The Brilliant Death by Amy Rose Capetta Read Online (FREE)
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When I was a little girl, I thought my father was the king of Vinalia.
Our family lived in a round-walled castle that seemed to grow from the mountainside. Father’s favorite chair had been carved out of a black walnut tree. When I squinted long enough, it became a throne.
The first time I saw him kill someone, it made perfect sense. A king had to protect his family and his mountains.
I shouldn’t have been out of bed that winter night, but I traveled down to the kitchens, feet soft brushstrokes on cold stone, and stole a glass of milk. When I turned to leave by the back stairs, two men blocked my path. Father stood on the lowest step with his arm fastened around a stranger’s neck. Snow clumped wetly on the man’s shoulders.
I didn’t dare move closer. If I’d been in a white nightgown, Father would have seen me by now, but the di Sangro family wore red, so everything I owned was a deep shade that turned black in the moonlight.
I watched as cold beads slicked the outside of my glass, a pretty thing that had been handblown in the city of Amalia. Father’s grip tightened on the man’s neck while my grip weakened. Father grabbed a knife from his sleeve and stabbed the man’s side.
I dropped the glass.
The moment became a small eternity, giving me time to fear what came next. Father’s anger. My punishment. I closed my eyes tight, twisting the story in a new direction. The glass will dissolve into a pile of sugar. The milk will turn into a white, white moth and fly away.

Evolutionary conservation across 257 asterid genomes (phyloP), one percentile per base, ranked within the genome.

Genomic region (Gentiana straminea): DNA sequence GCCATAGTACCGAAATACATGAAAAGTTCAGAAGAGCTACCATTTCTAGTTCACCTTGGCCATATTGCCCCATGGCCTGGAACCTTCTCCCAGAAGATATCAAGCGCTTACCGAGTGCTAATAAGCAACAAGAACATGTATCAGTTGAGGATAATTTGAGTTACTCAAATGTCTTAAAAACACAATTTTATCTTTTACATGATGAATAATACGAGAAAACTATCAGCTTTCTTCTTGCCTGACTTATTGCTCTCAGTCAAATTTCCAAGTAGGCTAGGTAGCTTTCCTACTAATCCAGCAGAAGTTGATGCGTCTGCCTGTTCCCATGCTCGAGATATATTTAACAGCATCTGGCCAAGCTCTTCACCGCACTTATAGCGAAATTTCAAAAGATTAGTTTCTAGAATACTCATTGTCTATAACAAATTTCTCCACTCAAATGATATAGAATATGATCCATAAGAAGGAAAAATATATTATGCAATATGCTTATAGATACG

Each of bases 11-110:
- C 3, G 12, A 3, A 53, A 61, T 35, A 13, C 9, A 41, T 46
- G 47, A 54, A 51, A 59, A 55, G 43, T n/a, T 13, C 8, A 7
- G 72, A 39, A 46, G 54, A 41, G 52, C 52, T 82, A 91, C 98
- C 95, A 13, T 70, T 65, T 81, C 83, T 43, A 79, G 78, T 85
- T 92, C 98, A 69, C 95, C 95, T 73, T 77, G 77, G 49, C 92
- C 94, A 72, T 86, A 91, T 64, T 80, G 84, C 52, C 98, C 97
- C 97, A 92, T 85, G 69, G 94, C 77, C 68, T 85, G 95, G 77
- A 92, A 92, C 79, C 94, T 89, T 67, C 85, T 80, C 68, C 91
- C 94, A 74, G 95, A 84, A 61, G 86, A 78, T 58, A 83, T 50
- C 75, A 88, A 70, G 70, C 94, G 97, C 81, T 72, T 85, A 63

When I opened my eyes, the snow light coming through the window caught on a pair of wings. Pale wings. A moth fluttered, gone before I could be sure of what I’d seen. I pushed one toe past the hem of my nightgown; it found no shards of glass. I knelt, licked my fingertip, and touched it to the stone. It came back gritty with crystals. I brought them to my tongue. Sweet.
Father turned toward me, finished with his business. His brown eyes held only torchlight. “Wait here, Teodora,” he said, shifting the dead man’s weight against his shoulder. Father opened the heavy door and disappeared into the kitchen gardens for a long mire of a minute.
I burned to ask about magic, but I knew what he would say. A strega is an old woman who has listened to too many stories. When he came back to the doorway, his shirt blotched with damp, I lit on a new question. I had to speak quickly, before my boldness faded into the shadows. “Was it your fate to kill that man?”
I was only Niccolò di Sangro’s second daughter and had no right to ask. I thought he would wave his hand vaguely, sending me back to bed. Father sat down at the coarse wooden table and patted the chair next to his.